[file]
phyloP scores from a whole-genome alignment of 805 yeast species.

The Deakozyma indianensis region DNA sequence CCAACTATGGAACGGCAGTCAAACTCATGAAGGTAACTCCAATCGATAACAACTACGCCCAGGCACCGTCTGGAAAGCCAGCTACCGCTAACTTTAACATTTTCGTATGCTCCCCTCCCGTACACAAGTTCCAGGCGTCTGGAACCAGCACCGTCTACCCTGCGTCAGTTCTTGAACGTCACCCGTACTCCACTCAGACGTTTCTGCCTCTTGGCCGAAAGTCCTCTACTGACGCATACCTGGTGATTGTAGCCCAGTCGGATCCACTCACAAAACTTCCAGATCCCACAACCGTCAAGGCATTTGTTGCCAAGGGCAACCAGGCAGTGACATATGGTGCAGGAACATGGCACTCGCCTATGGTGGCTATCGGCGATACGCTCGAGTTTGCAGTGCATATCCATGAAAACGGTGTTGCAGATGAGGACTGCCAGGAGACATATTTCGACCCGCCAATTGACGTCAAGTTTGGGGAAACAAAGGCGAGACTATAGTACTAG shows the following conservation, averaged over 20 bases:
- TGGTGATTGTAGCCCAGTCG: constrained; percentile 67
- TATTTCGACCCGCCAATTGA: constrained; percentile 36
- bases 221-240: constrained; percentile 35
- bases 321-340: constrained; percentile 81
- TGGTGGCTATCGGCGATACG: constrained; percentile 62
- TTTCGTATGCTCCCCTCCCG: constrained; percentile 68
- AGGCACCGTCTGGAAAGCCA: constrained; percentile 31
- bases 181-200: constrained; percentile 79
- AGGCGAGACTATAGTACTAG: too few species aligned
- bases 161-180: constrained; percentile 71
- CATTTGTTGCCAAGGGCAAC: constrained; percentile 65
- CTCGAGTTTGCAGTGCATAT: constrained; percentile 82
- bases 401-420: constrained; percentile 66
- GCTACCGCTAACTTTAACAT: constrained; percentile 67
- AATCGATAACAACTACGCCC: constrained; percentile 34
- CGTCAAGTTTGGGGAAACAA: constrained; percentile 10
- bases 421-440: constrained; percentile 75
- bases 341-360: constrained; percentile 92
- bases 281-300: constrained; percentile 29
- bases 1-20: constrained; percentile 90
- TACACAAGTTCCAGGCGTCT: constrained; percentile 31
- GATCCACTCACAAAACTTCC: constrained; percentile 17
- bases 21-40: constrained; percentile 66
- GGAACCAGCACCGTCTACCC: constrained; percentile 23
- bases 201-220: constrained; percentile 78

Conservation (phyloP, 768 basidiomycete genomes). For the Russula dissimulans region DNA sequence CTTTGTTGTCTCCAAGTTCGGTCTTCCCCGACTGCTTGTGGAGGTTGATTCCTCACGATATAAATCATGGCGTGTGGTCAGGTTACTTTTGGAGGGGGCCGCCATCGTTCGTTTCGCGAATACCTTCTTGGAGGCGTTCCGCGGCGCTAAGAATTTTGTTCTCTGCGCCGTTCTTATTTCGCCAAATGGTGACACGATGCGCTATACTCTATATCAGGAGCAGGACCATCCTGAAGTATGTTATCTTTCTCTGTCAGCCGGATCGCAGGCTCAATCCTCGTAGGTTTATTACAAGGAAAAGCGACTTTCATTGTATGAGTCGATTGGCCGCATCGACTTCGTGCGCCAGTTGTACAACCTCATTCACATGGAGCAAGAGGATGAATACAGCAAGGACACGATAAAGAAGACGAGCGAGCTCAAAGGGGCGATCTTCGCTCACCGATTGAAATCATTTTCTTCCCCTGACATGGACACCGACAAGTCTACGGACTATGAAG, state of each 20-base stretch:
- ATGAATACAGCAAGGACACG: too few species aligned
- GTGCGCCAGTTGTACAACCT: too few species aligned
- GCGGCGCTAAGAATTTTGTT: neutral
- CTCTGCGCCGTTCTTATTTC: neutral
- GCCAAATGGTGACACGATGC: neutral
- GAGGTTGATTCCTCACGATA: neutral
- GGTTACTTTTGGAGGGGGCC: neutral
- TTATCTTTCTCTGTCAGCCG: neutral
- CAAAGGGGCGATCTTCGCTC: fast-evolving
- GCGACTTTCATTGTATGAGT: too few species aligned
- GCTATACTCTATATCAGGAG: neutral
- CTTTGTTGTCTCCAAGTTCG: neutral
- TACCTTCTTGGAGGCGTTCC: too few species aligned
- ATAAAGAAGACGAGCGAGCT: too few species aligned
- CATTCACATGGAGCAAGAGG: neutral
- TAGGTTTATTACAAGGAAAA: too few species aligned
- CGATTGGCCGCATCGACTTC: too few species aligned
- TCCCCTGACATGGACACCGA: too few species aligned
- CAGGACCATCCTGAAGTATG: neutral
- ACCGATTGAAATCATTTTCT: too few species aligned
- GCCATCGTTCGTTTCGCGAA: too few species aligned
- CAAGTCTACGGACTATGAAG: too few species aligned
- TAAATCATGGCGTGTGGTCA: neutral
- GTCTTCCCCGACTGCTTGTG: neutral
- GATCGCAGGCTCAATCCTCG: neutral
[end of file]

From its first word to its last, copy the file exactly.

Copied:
phyloP scores from a whole-genome alignment of 805 yeast species.

The Deakozyma indianensis region DNA sequence CCAACTATGGAACGGCAGTCAAACTCATGAAGGTAACTCCAATCGATAACAACTACGCCCAGGCACCGTCTGGAAAGCCAGCTACCGCTAACTTTAACATTTTCGTATGCTCCCCTCCCGTACACAAGTTCCAGGCGTCTGGAACCAGCACCGTCTACCCTGCGTCAGTTCTTGAACGTCACCCGTACTCCACTCAGACGTTTCTGCCTCTTGGCCGAAAGTCCTCTACTGACGCATACCTGGTGATTGTAGCCCAGTCGGATCCACTCACAAAACTTCCAGATCCCACAACCGTCAAGGCATTTGTTGCCAAGGGCAACCAGGCAGTGACATATGGTGCAGGAACATGGCACTCGCCTATGGTGGCTATCGGCGATACGCTCGAGTTTGCAGTGCATATCCATGAAAACGGTGTTGCAGATGAGGACTGCCAGGAGACATATTTCGACCCGCCAATTGACGTCAAGTTTGGGGAAACAAAGGCGAGACTATAGTACTAG shows the following conservation, averaged over 20 bases:
- TGGTGATTGTAGCCCAGTCG: constrained; percentile 67
- TATTTCGACCCGCCAATTGA: constrained; percentile 36
- bases 221-240: constrained; percentile 35
- bases 321-340: constrained; percentile 81
- TGGTGGCTATCGGCGATACG: constrained; percentile 62
- TTTCGTATGCTCCCCTCCCG: constrained; percentile 68
- AGGCACCGTCTGGAAAGCCA: constrained; percentile 31
- bases 181-200: constrained; percentile 79
- AGGCGAGACTATAGTACTAG: too few species aligned
- bases 161-180: constrained; percentile 71
- CATTTGTTGCCAAGGGCAAC: constrained; percentile 65
- CTCGAGTTTGCAGTGCATAT: constrained; percentile 82
- bases 401-420: constrained; percentile 66
- GCTACCGCTAACTTTAACAT: constrained; percentile 67
- AATCGATAACAACTACGCCC: constrained; percentile 34
- CGTCAAGTTTGGGGAAACAA: constrained; percentile 10
- bases 421-440: constrained; percentile 75
- bases 341-360: constrained; percentile 92
- bases 281-300: constrained; percentile 29
- bases 1-20: constrained; percentile 90
- TACACAAGTTCCAGGCGTCT: constrained; percentile 31
- GATCCACTCACAAAACTTCC: constrained; percentile 17
- bases 21-40: constrained; percentile 66
- GGAACCAGCACCGTCTACCC: constrained; percentile 23
- bases 201-220: constrained; percentile 78

Conservation (phyloP, 768 basidiomycete genomes). For the Russula dissimulans region DNA sequence CTTTGTTGTCTCCAAGTTCGGTCTTCCCCGACTGCTTGTGGAGGTTGATTCCTCACGATATAAATCATGGCGTGTGGTCAGGTTACTTTTGGAGGGGGCCGCCATCGTTCGTTTCGCGAATACCTTCTTGGAGGCGTTCCGCGGCGCTAAGAATTTTGTTCTCTGCGCCGTTCTTATTTCGCCAAATGGTGACACGATGCGCTATACTCTATATCAGGAGCAGGACCATCCTGAAGTATGTTATCTTTCTCTGTCAGCCGGATCGCAGGCTCAATCCTCGTAGGTTTATTACAAGGAAAAGCGACTTTCATTGTATGAGTCGATTGGCCGCATCGACTTCGTGCGCCAGTTGTACAACCTCATTCACATGGAGCAAGAGGATGAATACAGCAAGGACACGATAAAGAAGACGAGCGAGCTCAAAGGGGCGATCTTCGCTCACCGATTGAAATCATTTTCTTCCCCTGACATGGACACCGACAAGTCTACGGACTATGAAG, state of each 20-base stretch:
- ATGAATACAGCAAGGACACG: too few species aligned
- GTGCGCCAGTTGTACAACCT: too few species aligned
- GCGGCGCTAAGAATTTTGTT: neutral
- CTCTGCGCCGTTCTTATTTC: neutral
- GCCAAATGGTGACACGATGC: neutral
- GAGGTTGATTCCTCACGATA: neutral
- GGTTACTTTTGGAGGGGGCC: neutral
- TTATCTTTCTCTGTCAGCCG: neutral
- CAAAGGGGCGATCTTCGCTC: fast-evolving
- GCGACTTTCATTGTATGAGT: too few species aligned
- GCTATACTCTATATCAGGAG: neutral
- CTTTGTTGTCTCCAAGTTCG: neutral
- TACCTTCTTGGAGGCGTTCC: too few species aligned
- ATAAAGAAGACGAGCGAGCT: too few species aligned
- CATTCACATGGAGCAAGAGG: neutral
- TAGGTTTATTACAAGGAAAA: too few species aligned
- CGATTGGCCGCATCGACTTC: too few species aligned
- TCCCCTGACATGGACACCGA: too few species aligned
- CAGGACCATCCTGAAGTATG: neutral
- ACCGATTGAAATCATTTTCT: too few species aligned
- GCCATCGTTCGTTTCGCGAA: too few species aligned
- CAAGTCTACGGACTATGAAG: too few species aligned
- TAAATCATGGCGTGTGGTCA: neutral
- GTCTTCCCCGACTGCTTGTG: neutral
- GATCGCAGGCTCAATCCTCG: neutral